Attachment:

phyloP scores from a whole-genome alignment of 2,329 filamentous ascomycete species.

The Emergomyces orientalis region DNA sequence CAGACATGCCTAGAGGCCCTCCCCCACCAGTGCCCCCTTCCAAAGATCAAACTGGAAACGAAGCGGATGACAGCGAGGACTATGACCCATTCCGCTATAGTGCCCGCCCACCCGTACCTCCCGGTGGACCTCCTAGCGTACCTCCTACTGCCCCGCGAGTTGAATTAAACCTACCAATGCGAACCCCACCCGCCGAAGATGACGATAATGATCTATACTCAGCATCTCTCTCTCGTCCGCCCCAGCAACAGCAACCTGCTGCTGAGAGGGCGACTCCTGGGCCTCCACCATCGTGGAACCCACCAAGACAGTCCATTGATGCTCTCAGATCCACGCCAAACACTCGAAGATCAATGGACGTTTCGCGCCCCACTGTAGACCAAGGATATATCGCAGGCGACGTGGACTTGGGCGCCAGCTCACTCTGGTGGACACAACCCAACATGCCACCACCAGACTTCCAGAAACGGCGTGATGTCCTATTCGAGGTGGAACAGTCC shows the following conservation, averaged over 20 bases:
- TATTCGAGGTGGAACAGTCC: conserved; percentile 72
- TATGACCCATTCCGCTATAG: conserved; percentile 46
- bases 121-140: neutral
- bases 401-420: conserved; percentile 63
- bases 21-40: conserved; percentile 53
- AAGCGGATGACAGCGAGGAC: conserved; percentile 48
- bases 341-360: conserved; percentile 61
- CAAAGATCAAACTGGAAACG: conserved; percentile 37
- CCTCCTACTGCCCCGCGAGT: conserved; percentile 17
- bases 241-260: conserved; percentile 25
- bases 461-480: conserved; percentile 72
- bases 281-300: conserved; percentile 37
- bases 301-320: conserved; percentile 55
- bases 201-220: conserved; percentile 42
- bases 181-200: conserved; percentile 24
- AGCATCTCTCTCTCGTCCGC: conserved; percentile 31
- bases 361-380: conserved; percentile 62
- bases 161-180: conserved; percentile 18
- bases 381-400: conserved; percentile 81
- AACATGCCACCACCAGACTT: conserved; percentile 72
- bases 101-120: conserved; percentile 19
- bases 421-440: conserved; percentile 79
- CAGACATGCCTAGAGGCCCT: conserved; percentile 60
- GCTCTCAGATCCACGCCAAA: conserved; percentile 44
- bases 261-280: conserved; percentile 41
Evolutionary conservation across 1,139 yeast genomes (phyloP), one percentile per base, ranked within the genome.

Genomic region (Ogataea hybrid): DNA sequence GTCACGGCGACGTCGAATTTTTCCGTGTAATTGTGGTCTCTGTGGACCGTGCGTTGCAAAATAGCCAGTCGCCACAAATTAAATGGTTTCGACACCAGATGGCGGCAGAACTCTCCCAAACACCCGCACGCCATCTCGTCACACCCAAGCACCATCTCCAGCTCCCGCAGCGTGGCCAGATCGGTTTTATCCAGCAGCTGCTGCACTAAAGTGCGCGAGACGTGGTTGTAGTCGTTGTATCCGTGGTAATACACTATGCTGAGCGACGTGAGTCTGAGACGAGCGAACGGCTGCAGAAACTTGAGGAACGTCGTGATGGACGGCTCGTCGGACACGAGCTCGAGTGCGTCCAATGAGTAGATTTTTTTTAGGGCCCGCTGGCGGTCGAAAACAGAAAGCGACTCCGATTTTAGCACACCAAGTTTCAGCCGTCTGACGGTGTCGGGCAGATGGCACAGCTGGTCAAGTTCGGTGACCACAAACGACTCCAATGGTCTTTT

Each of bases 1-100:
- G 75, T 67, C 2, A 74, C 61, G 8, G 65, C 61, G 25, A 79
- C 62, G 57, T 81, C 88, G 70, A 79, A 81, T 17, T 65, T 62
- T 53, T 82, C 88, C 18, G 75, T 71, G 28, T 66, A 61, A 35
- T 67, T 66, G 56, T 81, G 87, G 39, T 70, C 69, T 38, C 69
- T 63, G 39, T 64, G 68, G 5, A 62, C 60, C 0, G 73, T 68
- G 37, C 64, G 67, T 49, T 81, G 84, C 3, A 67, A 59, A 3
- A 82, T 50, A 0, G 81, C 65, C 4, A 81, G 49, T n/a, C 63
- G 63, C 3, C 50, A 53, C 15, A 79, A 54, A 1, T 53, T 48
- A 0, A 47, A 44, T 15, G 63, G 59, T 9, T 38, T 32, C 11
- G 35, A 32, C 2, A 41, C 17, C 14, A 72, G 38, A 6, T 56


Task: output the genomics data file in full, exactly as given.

phyloP scores from a whole-genome alignment of 2,329 filamentous ascomycete species.

The Emergomyces orientalis region DNA sequence CAGACATGCCTAGAGGCCCTCCCCCACCAGTGCCCCCTTCCAAAGATCAAACTGGAAACGAAGCGGATGACAGCGAGGACTATGACCCATTCCGCTATAGTGCCCGCCCACCCGTACCTCCCGGTGGACCTCCTAGCGTACCTCCTACTGCCCCGCGAGTTGAATTAAACCTACCAATGCGAACCCCACCCGCCGAAGATGACGATAATGATCTATACTCAGCATCTCTCTCTCGTCCGCCCCAGCAACAGCAACCTGCTGCTGAGAGGGCGACTCCTGGGCCTCCACCATCGTGGAACCCACCAAGACAGTCCATTGATGCTCTCAGATCCACGCCAAACACTCGAAGATCAATGGACGTTTCGCGCCCCACTGTAGACCAAGGATATATCGCAGGCGACGTGGACTTGGGCGCCAGCTCACTCTGGTGGACACAACCCAACATGCCACCACCAGACTTCCAGAAACGGCGTGATGTCCTATTCGAGGTGGAACAGTCC shows the following conservation, averaged over 20 bases:
- TATTCGAGGTGGAACAGTCC: conserved; percentile 72
- TATGACCCATTCCGCTATAG: conserved; percentile 46
- bases 121-140: neutral
- bases 401-420: conserved; percentile 63
- bases 21-40: conserved; percentile 53
- AAGCGGATGACAGCGAGGAC: conserved; percentile 48
- bases 341-360: conserved; percentile 61
- CAAAGATCAAACTGGAAACG: conserved; percentile 37
- CCTCCTACTGCCCCGCGAGT: conserved; percentile 17
- bases 241-260: conserved; percentile 25
- bases 461-480: conserved; percentile 72
- bases 281-300: conserved; percentile 37
- bases 301-320: conserved; percentile 55
- bases 201-220: conserved; percentile 42
- bases 181-200: conserved; percentile 24
- AGCATCTCTCTCTCGTCCGC: conserved; percentile 31
- bases 361-380: conserved; percentile 62
- bases 161-180: conserved; percentile 18
- bases 381-400: conserved; percentile 81
- AACATGCCACCACCAGACTT: conserved; percentile 72
- bases 101-120: conserved; percentile 19
- bases 421-440: conserved; percentile 79
- CAGACATGCCTAGAGGCCCT: conserved; percentile 60
- GCTCTCAGATCCACGCCAAA: conserved; percentile 44
- bases 261-280: conserved; percentile 41
Evolutionary conservation across 1,139 yeast genomes (phyloP), one percentile per base, ranked within the genome.

Genomic region (Ogataea hybrid): DNA sequence GTCACGGCGACGTCGAATTTTTCCGTGTAATTGTGGTCTCTGTGGACCGTGCGTTGCAAAATAGCCAGTCGCCACAAATTAAATGGTTTCGACACCAGATGGCGGCAGAACTCTCCCAAACACCCGCACGCCATCTCGTCACACCCAAGCACCATCTCCAGCTCCCGCAGCGTGGCCAGATCGGTTTTATCCAGCAGCTGCTGCACTAAAGTGCGCGAGACGTGGTTGTAGTCGTTGTATCCGTGGTAATACACTATGCTGAGCGACGTGAGTCTGAGACGAGCGAACGGCTGCAGAAACTTGAGGAACGTCGTGATGGACGGCTCGTCGGACACGAGCTCGAGTGCGTCCAATGAGTAGATTTTTTTTAGGGCCCGCTGGCGGTCGAAAACAGAAAGCGACTCCGATTTTAGCACACCAAGTTTCAGCCGTCTGACGGTGTCGGGCAGATGGCACAGCTGGTCAAGTTCGGTGACCACAAACGACTCCAATGGTCTTTT

Each of bases 1-100:
- G 75, T 67, C 2, A 74, C 61, G 8, G 65, C 61, G 25, A 79
- C 62, G 57, T 81, C 88, G 70, A 79, A 81, T 17, T 65, T 62
- T 53, T 82, C 88, C 18, G 75, T 71, G 28, T 66, A 61, A 35
- T 67, T 66, G 56, T 81, G 87, G 39, T 70, C 69, T 38, C 69
- T 63, G 39, T 64, G 68, G 5, A 62, C 60, C 0, G 73, T 68
- G 37, C 64, G 67, T 49, T 81, G 84, C 3, A 67, A 59, A 3
- A 82, T 50, A 0, G 81, C 65, C 4, A 81, G 49, T n/a, C 63
- G 63, C 3, C 50, A 53, C 15, A 79, A 54, A 1, T 53, T 48
- A 0, A 47, A 44, T 15, G 63, G 59, T 9, T 38, T 32, C 11
- G 35, A 32, C 2, A 41, C 17, C 14, A 72, G 38, A 6, T 56